1. It is widely accepted that one of the go-to Christmas dinners in Japan is KFC. They reserve their orders months in advance to guarantee their dishes.

2. Having a traditional Christian "white wedding" (in a church with a priest, white wedding dress with veil, wedding rings etc.) is very fashionable, even if you aren't remotely Christian.

In the 70s, a Japanese pop star was married in Hawaii where the whole Christian ceremony was televised on national television, and now it's extremely popular in Japan. Foreigners can be paid good money to officiate weddings, even if they aren't licensed ministers. Just being white or non-Japanese, and being able to speak english adds to the authenticity of the whole thing.

3. Japanese people are so polite and bowing is such a large part of their culture that they have a phenomenon of the "bow off", where 2 people bowing to each other do not want to be the last to bow for fear of being rude and just shallow out their bows until they're free. On top of that, there are many intricacies with regard to their act of bowing which seem arbitrary to us who are not familiar with their culture but every little detail, from how straight your back is to the degree of your bow, conveys different meaning to the other person.

4. The Japanese have a word, Karoshi, which translates to "death from overworking". Their culture places such a high emphasis on working hard that people have quite literally died from working too hard.

5. When a Japanese points at himself, he points with his index finger right at the tip of his nose. In most other countries I've been to, people point at their heart with the palm of their hand to refer to themselves

6. It's frowned upon to eat while walking.

7. The Satsug dialect (spoken in the southern tip of the southernmost of the four main Japanese Islands, Kysh), although being replaced by standard Japanese, was so unintelligible, it was used by the Japanese in WWII like the U.S. used Navajo code talkers.

8. Japan has the world's oldest hotel, founded in 705 CE.

9. Japan is obsessed with vending machines! But these aren't your garden-variety chip and pop vending machines. They offer many goods, including beer, Pringles, raw eggs, fried chicken, and even (Continued)

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Vending machines even exist for entire Smart Cars!

10. Japan has the worlds oldest company. Kong Gumi The Worlds oldest company operated from 578 AD until 2006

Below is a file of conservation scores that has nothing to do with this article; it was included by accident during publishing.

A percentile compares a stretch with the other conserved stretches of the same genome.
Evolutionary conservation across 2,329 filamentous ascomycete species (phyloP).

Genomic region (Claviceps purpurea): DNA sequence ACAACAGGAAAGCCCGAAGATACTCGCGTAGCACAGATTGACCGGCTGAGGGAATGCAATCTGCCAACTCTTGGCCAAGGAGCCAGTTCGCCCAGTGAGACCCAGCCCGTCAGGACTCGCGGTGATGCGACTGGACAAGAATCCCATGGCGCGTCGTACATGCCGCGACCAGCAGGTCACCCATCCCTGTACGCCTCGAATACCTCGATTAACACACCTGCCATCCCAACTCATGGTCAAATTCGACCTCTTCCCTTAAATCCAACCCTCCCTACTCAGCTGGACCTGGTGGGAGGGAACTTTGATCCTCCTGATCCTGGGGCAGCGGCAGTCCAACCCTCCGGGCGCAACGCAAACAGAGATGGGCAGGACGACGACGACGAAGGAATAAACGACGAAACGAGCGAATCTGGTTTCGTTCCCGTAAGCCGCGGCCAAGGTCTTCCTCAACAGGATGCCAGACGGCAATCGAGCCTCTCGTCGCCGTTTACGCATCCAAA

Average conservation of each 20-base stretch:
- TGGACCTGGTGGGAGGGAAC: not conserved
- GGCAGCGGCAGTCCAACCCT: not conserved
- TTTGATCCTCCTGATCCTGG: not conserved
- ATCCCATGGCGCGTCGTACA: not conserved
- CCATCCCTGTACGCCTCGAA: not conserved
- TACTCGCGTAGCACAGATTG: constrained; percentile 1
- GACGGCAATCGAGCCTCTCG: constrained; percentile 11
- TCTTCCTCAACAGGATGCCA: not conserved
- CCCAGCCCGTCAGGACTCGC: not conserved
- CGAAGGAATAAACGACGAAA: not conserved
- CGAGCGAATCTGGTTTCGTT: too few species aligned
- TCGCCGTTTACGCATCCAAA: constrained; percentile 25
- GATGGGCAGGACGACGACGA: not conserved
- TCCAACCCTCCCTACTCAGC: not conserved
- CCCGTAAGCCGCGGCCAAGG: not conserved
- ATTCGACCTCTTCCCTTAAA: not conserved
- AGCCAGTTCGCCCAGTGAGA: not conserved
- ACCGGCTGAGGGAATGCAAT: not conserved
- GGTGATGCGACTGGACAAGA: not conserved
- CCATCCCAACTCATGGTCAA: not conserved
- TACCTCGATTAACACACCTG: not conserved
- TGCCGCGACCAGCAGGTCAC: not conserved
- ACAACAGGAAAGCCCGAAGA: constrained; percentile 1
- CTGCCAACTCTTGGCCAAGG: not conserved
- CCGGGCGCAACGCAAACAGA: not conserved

11. Even though samurai swords are famous in Japanese culture worldwide, there are many laws governing their ownership, including the requirement of a permit.

12. Depending on the area of the country you're in, squat toilets may be most common. Modern areas certainly have the Western-type sitters, but squatters can still be common in older structures and rural areas.

13. The literacy rate (people who can read and write) of Japan is one of the highest in the world, at almost 100%. Many think that Japans rigorous education system is the reason behind it. Japans unemployment rate is less than 4%.

14. To gesture someone to "come here," don't crook your finger that's demeaning, maybe how you'd signal to a dog. Instead, motion with the palm down, all fingers hooking inward at once.

15. In many countries, slurping your food, such as a soup, or noodles, is seen as annoying, and youll get weird looks. But in Japan, if you slurp, its seen as complimentary to the chef, so slurp away if you find yourself enjoying soup in Japan.

16. Japan has the second lowest homicide rate in the world, behind only Iceland. The homicide rate there is .50 per 100,000 people.

17. While slurping your soup is seen as a compliment, there is something commonly done in Western culture that is deeply frowned upon. Can you guess what it is? (Answer on the next page!)

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Answer: Blowing your nose in public! It is deeply frowned upon.

18. Japan contains the highest proportion of elderly people in the world, about 23% of Japanese people are over the age of 65. Older people are revered and honored in Japan, even being the first to be served food and drinks at a meal.

19. Melons are very expensive in Japan. One can go for up to $400.

20. The life expectancy of the Japanese is 84 years. This is 4 years more than that of the United States.

21. In Japan, there are about 130 voice acting schools. This is due to the success of the anime industry.